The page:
France Travel Planner by Tom Brosnahan & Jane Fisher   Electrical Power Tap in France
If you travel as we do, you have multiple electronic devices to charge daily. You need a power tap to set up a charging station...

 

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If you're like most travelers on a trip to France, you've got several electronic devices to charge each day.

Your French hotel room may have only one electrical outlet, and that in an inconvenient place. Usually there are more outlets than one, and they aren't all behind the bed, so if you have a plug adapter you can charge one device.

But wait...you've got several electronic devices to charge!

When Jane and I travel in France to update ParisTravelPlanner.com and FranceTravelPlanner.com, we need to charge all of the following devices:

2 Digital cameras

 

2 Laptop computers

2 Mobile phones

 

1 Tablet computer

1 Electric toothbrush

 

1 Kindle book reader

That's 9 devices in all!

We take a power tap and set up a charging station. We're careful not to use a surge suppressor, which may explode when plugged in. Here's the explanation:

What's a Power Tap?

A power tap (or power strip) is a device providing multiple sockets/outlets (usually 6 or 8) connected to a cord with a plug on the end. Several devices can be plugged into the power tap. When the plug on the cord is plugged into an electrical outlet, all of the sockets receive electrical current. In effect, a power tap turns one socket/outlet into 6 or 8 sockets—which is what travelers need these days.

With a power tap, you only need one plug adapter: for the plug on the power tap. All of your home-country devices are then plugged into the power tap.

North American Electrical Power Tap
A simple power tap (power strip)—not a surge suppressor...

Not a Surge Suppressor!

But here's the challenge: most power taps sold in North America and some other countries these days are also surge suppressors, meaning that they contain electronic circuitry to detect and stop electrical power surges that could damage your electronic equipment. If this electronic circuitry is designed to operate on North American-standard 120-140-volt 60-Hertz electric current, and you plug such a surge suppressor into a French outlet which provides 220-240-volt, 50-Hertz current, the surge suppressor will burn out, or even explode!

We learned this the hard way. The explosion wasn't all that dramatic, but it ruined the surge suppressor, and so we didn't have the use of it for the rest of our trip. It was junk. We threw it away.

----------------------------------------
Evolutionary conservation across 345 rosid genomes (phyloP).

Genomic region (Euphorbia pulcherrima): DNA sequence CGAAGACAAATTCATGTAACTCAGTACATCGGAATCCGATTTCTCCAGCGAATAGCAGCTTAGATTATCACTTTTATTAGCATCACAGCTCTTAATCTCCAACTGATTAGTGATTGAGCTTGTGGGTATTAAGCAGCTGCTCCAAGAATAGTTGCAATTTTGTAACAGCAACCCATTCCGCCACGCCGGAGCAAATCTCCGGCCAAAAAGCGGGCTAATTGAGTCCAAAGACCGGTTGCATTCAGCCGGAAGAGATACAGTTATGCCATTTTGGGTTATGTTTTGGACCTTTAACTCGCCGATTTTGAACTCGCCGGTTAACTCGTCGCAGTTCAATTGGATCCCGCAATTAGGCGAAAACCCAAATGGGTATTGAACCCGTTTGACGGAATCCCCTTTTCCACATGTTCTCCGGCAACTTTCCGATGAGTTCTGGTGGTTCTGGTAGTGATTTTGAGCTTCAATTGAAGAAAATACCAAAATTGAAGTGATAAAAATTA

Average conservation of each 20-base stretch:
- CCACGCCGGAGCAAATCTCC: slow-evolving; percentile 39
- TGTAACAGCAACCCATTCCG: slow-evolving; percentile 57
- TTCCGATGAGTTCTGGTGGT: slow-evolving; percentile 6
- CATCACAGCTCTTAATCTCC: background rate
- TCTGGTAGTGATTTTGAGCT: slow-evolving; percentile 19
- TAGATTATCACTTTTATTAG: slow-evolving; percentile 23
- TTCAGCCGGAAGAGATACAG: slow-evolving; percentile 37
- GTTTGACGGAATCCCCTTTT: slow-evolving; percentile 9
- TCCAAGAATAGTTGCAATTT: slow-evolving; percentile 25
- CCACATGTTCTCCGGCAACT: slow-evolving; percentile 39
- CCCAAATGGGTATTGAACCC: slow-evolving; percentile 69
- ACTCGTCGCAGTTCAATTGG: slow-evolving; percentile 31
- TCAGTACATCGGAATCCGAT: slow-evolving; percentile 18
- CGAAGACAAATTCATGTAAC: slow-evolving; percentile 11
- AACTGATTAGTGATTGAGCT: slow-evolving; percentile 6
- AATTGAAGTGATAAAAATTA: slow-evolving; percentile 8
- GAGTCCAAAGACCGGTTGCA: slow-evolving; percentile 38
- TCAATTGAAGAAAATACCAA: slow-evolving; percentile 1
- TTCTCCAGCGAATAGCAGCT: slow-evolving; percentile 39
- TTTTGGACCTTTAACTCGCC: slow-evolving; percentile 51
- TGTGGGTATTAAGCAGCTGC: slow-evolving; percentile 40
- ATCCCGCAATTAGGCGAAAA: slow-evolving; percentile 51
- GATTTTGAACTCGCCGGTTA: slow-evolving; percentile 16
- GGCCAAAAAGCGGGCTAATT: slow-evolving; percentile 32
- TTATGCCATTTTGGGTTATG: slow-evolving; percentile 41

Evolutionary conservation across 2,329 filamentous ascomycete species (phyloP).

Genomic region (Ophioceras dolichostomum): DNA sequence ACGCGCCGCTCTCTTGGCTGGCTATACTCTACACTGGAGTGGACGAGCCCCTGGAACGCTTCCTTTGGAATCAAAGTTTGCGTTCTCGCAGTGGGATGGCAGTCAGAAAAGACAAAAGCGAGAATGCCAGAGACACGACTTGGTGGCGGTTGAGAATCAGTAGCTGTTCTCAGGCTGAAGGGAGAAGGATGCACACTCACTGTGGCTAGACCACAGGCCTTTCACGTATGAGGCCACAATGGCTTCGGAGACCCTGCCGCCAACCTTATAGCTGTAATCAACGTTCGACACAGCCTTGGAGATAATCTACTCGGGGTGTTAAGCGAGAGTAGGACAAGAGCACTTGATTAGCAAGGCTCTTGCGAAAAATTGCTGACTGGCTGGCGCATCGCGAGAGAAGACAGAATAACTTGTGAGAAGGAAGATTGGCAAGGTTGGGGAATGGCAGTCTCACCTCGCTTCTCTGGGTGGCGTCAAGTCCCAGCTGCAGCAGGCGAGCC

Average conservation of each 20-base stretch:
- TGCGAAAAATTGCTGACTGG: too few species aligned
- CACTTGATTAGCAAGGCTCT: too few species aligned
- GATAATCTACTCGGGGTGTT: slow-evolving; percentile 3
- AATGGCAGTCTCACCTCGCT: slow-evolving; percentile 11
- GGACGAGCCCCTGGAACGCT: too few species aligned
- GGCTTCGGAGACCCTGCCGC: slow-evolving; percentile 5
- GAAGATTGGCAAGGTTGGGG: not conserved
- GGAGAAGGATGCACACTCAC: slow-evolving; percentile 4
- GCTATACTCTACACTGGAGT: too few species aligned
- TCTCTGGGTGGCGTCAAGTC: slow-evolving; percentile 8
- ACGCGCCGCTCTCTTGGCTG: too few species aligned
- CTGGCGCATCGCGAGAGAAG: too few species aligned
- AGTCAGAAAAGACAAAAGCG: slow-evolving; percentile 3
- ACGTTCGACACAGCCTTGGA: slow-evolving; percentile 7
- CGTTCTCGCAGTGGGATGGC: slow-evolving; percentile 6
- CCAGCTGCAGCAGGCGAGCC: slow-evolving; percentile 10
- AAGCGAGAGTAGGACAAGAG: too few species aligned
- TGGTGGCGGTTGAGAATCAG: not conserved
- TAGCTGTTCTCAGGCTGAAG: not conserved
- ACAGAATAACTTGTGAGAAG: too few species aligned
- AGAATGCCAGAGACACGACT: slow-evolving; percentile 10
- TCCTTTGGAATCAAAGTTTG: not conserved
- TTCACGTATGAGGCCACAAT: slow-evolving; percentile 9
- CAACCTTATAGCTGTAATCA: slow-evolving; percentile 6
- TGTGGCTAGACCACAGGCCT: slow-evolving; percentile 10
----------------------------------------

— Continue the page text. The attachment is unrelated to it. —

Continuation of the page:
Hardware and electronics stores in North American usually display many more surge supressors than simple power taps, so shop carefully. Look on the unit itself. If you see the term surge supressor on it, do not use it in France (or in any country that provides 220-240-volt, 50-Hertz current).

Electrical Surge Suppressor label
Surge supressor: what you don't want when you travel in France...

What you want to take when you travel in France is a simple power tap with no surge suppressor circuitry in it. A simple power tap merely connects several plugs to one socket. It contains no electronic circuitry to detect or suppress surges, but in my experience power surges are not a big problem in France.

You can buy a simple power tap here.

You'll need a plug adapter to connect your power tap charging station to the French outlet. Here's what you'll need.

Next: Wifi & Laundry!

Your next question is probably: what about Wifi? How do I connect to the Internet while traveling in France?

Here's the answer.

And...what about washing laundry (and not paying outrageous hotel-laundry prices)?

Here's the answer to that.

There are lots more answers in the 1400+ pages of ParisTravelPlanner.com and FranceTravelPlanner.com.


Power Tap/Power Strip

Electrical Plugs & Outlets in France

Internet & Wifi in France

Doing Laundry in Paris

What to Wear

Money & Costs

Travel Details

Paris Apartments

Charles de Gaulle Airport

Airport-to-City Transport

 

Paris Girls Secret Society, a novel by Tom Brosnahan

 

Electrical power tap charging station

Above, a Tom-and-Jane charging station:
computers, tablets, smartphones,
camera batteries, toothbrush...


 




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